The event was well attended with 270 attendees and the sessions I attended were pretty full. My presentation was on SQL Azure and loading data to and from the cloud with SSIS and BCP. Fortunately, I was able to get a good internet connection (some other presenters had warned me that reception was a little weak in some rooms), so the demos ran as expected. The after-party was nice as well. I had the chance to catch up with some friends (thanks for the ride, Eric) and meet some new people from the area.

SQLSaturday #56

SQLSaturday #56 – BI Edition was this past weekend. It was another good event, and had about 215 attendees. I got to spent some time with Greg Galloway (one of the other developers on BIDS Helper), Tim Mitchell, and I met several new people as well. The event itself was held at the Microsoft campus in Dallas, and rooms were very nice. We did have a couple of tornado scares, the first of which came up just as my first presentation was starting. It’s a little disconcerting hear an announcement that everyone should proceed to the storm shelters two sentences into your presentation. But as it turned out, the presentation room we were in was a “tornado safe zone” (which I guess means safer that the surrounding rooms, which had lots of glass windows), so the presentation was able to continue. The event had a small number of volunteers, and it was nice to see speakers and attendees pitching in to help wherever needed, whether cleaning up or helping direct people to the appropriate rooms.

A Little Different

Something struck me about both these SQLSaturday events. They were both felt relatively low key and relaxed. I wasn’t involved in the organization for either of these, but I got the impression that the organizers felt that they wanted to provide a good event without going to extremes. They realized that not everything has to be perfect or prearranged to have a good event. At some other events, I got the distinct impression that the organizers sat down and said “How do we make this SQLSaturday the best one ever?”, really focused on setting the bar higher, and probably experienced a lot of stress in the process. Don’t get me wrong – I think improving the SQLSaturday experience is important, and continuing to try new things to improve that experience is good. I’ve really enjoyed those events that changed my concept of what a SQLSaturday could be.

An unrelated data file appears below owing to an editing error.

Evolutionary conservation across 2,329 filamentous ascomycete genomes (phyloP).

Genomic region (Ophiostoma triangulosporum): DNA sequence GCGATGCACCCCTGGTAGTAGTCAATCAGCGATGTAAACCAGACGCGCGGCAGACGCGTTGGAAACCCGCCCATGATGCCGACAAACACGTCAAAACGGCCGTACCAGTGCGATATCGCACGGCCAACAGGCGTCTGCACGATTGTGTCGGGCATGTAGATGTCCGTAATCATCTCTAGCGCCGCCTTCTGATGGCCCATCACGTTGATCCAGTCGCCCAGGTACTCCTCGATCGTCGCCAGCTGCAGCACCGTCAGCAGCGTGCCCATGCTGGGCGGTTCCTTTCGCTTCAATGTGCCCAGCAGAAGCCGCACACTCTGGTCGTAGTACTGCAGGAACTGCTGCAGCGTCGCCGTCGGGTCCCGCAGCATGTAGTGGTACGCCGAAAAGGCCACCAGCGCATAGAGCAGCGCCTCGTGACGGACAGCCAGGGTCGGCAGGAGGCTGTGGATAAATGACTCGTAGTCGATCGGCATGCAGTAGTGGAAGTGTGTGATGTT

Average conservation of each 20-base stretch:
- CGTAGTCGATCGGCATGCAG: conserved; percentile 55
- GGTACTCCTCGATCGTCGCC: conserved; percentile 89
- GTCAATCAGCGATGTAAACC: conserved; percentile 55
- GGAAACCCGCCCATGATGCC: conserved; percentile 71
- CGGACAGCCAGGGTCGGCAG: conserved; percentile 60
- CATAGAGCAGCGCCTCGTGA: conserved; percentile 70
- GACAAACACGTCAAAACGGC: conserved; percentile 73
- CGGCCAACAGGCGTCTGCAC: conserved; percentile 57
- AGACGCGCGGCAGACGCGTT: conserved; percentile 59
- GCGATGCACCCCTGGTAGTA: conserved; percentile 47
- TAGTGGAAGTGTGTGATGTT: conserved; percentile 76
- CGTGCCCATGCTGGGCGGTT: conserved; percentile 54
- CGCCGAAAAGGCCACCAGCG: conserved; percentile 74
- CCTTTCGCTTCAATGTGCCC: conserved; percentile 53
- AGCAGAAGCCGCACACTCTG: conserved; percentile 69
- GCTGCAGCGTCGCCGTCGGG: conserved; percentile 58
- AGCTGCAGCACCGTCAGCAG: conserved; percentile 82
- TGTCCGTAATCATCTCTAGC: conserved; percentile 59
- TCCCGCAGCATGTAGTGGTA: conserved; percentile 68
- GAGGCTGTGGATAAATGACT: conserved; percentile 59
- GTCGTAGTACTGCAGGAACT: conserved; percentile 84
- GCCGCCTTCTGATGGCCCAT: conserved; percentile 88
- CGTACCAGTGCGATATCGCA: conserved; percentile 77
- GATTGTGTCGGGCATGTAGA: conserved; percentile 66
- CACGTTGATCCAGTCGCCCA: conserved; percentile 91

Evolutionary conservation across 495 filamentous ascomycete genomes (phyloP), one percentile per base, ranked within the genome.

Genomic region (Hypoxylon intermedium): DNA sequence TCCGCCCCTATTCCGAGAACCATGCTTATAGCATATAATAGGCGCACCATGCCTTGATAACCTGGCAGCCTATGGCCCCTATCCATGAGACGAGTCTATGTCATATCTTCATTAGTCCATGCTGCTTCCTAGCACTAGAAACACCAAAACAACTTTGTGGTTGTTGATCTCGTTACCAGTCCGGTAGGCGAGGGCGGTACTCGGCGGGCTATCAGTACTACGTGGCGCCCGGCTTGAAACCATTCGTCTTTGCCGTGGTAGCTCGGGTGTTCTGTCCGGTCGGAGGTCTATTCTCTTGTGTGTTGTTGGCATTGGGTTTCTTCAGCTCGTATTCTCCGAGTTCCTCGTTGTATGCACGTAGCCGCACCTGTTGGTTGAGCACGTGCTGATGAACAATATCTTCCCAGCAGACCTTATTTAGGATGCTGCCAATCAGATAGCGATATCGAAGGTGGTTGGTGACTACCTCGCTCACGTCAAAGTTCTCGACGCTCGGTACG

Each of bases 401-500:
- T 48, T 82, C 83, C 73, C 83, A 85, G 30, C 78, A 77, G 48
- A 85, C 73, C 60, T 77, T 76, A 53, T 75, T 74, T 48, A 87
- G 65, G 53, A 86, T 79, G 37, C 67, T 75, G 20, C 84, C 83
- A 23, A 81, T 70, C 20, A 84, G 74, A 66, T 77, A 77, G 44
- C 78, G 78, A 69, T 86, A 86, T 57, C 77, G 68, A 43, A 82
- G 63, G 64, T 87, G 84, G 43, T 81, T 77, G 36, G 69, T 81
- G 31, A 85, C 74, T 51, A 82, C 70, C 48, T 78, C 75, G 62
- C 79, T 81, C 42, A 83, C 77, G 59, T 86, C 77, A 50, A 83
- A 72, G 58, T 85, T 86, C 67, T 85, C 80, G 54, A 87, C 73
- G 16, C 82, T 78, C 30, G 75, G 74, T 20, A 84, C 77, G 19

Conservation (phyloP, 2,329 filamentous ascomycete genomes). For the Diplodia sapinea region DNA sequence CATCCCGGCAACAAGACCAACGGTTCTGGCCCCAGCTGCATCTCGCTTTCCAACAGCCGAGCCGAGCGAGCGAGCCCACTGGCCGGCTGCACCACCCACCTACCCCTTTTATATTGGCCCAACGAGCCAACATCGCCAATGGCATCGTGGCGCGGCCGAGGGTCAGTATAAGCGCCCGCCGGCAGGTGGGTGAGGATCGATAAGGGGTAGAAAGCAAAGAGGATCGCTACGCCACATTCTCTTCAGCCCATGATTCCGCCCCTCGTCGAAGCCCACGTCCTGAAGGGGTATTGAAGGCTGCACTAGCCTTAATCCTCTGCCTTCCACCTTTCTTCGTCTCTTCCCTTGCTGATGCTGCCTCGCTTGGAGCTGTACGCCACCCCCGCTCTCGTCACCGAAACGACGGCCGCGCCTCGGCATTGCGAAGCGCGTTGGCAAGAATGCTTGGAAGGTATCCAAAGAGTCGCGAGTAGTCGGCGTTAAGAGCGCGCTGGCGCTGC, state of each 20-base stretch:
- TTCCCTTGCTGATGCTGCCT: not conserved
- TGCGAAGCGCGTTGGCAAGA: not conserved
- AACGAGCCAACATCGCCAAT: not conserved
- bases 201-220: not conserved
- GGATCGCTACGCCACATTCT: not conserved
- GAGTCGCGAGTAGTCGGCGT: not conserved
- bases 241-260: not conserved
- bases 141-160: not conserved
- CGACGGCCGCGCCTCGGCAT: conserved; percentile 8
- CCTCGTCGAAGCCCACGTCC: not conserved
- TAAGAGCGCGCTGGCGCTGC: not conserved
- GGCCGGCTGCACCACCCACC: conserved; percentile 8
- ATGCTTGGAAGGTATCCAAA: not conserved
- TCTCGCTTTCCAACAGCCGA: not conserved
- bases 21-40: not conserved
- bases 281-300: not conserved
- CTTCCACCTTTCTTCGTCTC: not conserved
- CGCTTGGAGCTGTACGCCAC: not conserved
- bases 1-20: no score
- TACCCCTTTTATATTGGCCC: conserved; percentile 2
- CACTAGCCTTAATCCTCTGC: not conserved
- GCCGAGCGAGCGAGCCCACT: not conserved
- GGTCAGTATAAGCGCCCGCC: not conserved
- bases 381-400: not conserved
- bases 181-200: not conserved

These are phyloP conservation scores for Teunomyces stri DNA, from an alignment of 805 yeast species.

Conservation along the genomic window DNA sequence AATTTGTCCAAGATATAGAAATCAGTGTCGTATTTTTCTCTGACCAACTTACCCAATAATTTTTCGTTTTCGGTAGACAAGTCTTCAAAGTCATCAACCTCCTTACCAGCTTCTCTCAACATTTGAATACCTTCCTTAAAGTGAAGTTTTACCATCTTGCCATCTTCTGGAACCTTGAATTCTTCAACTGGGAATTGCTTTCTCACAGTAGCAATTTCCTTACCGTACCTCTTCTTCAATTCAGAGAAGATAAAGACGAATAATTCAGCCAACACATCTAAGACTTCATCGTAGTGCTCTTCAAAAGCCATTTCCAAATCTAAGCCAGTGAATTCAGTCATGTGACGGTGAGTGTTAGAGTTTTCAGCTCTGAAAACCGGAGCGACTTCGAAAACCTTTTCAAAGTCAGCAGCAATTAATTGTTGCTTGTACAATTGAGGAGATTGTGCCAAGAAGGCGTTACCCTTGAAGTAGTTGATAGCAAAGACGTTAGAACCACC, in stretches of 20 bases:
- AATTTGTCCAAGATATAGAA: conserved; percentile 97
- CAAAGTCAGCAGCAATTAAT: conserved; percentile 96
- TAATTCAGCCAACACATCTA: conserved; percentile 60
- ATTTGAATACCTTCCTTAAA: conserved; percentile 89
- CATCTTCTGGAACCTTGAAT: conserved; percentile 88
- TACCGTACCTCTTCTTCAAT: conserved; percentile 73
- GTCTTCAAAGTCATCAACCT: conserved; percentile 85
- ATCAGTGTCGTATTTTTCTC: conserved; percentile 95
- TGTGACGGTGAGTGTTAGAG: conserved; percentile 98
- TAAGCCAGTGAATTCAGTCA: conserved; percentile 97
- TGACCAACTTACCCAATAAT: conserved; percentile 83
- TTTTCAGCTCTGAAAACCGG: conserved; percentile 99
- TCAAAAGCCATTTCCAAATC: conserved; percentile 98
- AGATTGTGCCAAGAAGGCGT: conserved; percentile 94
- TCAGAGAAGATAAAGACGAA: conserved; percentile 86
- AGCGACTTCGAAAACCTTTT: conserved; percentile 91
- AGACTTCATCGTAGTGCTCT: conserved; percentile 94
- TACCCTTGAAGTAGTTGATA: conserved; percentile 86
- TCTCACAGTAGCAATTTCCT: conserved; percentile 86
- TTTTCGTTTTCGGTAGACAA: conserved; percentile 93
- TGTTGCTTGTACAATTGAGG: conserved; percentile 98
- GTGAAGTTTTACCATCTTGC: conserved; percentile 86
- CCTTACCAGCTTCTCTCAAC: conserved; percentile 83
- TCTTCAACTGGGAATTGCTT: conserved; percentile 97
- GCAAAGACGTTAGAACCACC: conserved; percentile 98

However, some of the groups that have done the “higher-end” SQLSaturday events have had a lot of sponsors (which means a bigger budget) and a lot of volunteers (which means spreading the workload a lot more). For those of you considering organizing a SQLSaturday in your area, I think it’s important to know that you can organize a very successful SQLSaturday on a smaller budget and with fewer volunteers. If you focus on providing what the attendees are there for (focused, relevant content that helps them learn), the rest of it tends to sort itself out. Based on the speakers and attendees that I’ve talked to at various events, there’s not a significant difference in the satisfaction levels between events. Attendees are very happy to get free, quality training. Speakers are happy to have an audience. The other stuff (meals, giveaways, personal assistants for every attendee :) ) is secondary.

So, if you are considering a new SQLSaturday event, don’t worry about how it will compare with the one the next state over, or the one you gave last year. Most people will be very happy however you choose to organize it. And if someone refuses to attend because there won’t be free doughnuts, well, did you really want them there in the first place?